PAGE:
Back in September, I was browsing racks of jerseys at the NHL Store in Manhattan with my kids one morning, when a store employee asked if we could use any help. “Thanks but we’re just wandering, checking it all out. I told them we can’t buy anything until the lockout’s over anyway,” I said, and we both just kind of laughed. I was serious though.
I then asked how the lockout, just a few days old at that point, was affecting business so far and the sales associate said that, to his surprise, it had not yet made a difference. But when I asked if he expected that to change as the league’s October start date got closer, when people might normally purchase merchandise to wear to games, for example, he admitted that’s when they might feel the effects of the work stoppage.
The kids and I looked around a bit more and then walked out of there without buying anything, not even a green, mini hockey stick left over from St. Patrick’s Day that was on sale for just a few bucks.
Two months later and with the lockout still going, I’ve yet to buy anything NHL-related and I’m frustrated enough that I won’t go back to giving the league my money right when the ordeal ends.
Recently, the subject of Washington Capitals merchandise came up when discussing Christmas gifts with my wife. We normally get the kids each at least one piece of Caps gear for the holiday. But not this time. The boycott continues. There are plenty of other things to spend the money on without compromising my belief that the NHL is undeserving of our dollars right now.
This is the fourth NHL work stoppage in the last two decades. It’s tough on the fans, who invest time and money in their favorite teams, but there are also bars, restaurants, cab companies, mass transit systems, parking garages, and many other businesses locally and worldwide that lose revenue as a result of it. Employees lose income in some cases and local economies suffer when the owners and players bicker over issues that should have been worked out months ago, at the latest.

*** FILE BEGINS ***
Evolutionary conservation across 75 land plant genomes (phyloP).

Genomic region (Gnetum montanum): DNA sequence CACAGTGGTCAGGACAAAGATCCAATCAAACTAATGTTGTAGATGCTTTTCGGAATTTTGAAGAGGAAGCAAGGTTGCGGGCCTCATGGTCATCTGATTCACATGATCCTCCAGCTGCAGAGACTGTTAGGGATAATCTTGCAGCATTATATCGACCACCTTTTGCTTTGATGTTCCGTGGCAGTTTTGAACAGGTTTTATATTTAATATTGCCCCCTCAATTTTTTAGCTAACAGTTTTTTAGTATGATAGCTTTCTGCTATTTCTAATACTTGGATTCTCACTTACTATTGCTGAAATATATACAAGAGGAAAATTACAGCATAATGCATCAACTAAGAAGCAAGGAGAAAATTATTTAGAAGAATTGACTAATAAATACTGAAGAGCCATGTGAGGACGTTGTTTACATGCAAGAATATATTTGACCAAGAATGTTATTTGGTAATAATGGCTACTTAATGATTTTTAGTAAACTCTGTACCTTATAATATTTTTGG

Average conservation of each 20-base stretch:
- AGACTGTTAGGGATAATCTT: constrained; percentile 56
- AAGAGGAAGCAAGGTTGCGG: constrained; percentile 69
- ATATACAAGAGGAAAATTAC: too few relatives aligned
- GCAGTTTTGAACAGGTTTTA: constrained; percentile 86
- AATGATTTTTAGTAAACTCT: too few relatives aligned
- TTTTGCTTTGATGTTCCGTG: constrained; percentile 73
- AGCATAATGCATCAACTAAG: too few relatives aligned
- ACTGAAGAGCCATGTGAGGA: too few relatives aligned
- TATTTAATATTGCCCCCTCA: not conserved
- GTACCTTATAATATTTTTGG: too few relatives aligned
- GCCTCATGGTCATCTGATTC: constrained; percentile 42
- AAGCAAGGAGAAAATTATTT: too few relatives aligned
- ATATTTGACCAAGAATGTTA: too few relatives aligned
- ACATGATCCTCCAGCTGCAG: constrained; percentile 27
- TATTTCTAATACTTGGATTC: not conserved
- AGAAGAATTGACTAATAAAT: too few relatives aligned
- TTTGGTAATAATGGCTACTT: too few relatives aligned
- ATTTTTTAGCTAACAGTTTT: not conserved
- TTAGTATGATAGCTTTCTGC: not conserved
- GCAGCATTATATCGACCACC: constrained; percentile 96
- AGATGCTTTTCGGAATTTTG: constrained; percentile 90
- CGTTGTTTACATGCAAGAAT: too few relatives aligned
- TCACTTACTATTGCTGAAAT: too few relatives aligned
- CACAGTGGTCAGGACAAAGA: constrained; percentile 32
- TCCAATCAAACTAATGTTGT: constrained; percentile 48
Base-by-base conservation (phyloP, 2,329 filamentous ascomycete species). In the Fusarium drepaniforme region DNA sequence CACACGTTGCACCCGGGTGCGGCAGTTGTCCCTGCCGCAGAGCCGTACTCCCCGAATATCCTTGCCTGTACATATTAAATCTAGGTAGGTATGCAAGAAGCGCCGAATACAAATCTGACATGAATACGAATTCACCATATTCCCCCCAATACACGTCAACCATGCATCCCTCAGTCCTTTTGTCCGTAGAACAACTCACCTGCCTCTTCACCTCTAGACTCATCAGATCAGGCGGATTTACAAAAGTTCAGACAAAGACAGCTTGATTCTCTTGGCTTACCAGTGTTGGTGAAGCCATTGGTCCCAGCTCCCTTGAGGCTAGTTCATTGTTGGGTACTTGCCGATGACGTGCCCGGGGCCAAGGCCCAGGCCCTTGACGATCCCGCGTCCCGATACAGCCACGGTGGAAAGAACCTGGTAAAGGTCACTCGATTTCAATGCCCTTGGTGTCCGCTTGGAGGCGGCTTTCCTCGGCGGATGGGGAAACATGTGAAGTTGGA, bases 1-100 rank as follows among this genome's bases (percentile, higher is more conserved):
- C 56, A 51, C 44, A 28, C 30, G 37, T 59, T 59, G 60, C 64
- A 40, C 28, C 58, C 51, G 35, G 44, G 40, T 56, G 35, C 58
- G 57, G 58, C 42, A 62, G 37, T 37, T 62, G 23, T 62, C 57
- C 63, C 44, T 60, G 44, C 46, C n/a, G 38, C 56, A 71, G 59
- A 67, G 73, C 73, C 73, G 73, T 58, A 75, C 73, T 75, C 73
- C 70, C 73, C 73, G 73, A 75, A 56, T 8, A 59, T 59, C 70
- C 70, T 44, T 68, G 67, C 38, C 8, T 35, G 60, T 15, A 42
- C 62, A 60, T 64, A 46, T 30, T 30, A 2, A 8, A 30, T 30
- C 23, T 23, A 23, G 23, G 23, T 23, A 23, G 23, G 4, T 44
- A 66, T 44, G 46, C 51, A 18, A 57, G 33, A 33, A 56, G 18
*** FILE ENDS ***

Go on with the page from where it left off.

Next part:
The two sides inability to get a deal done has spread the damage far beyond their own pockets and I can think of better places to put my shopping dollars. Even if the lockout ends before the holidays, there won’t be any gifts given by my family that have an NHL tag on them.
- Are you wearing your NHL gear during the lockout? And other thoughts (brookslaichyear.com)
- Molson Coors sees beer consumption slump amid NHL lockout (macleans.ca)
- Take the 30 second NHL lockout poll (brookslaichyear.com)
- Report: NHL Will Push Season Back to Dec. 15 If No Deal Is Reached in Next Seven Days (nesn.com)
- As NHL’s latest lockout lingers on, a basement hockey league goes overseas (brookslaichyear.com)
- NHL Lockout 2012: Gary Bettman suggest 2 week break in talks (sbnation.com)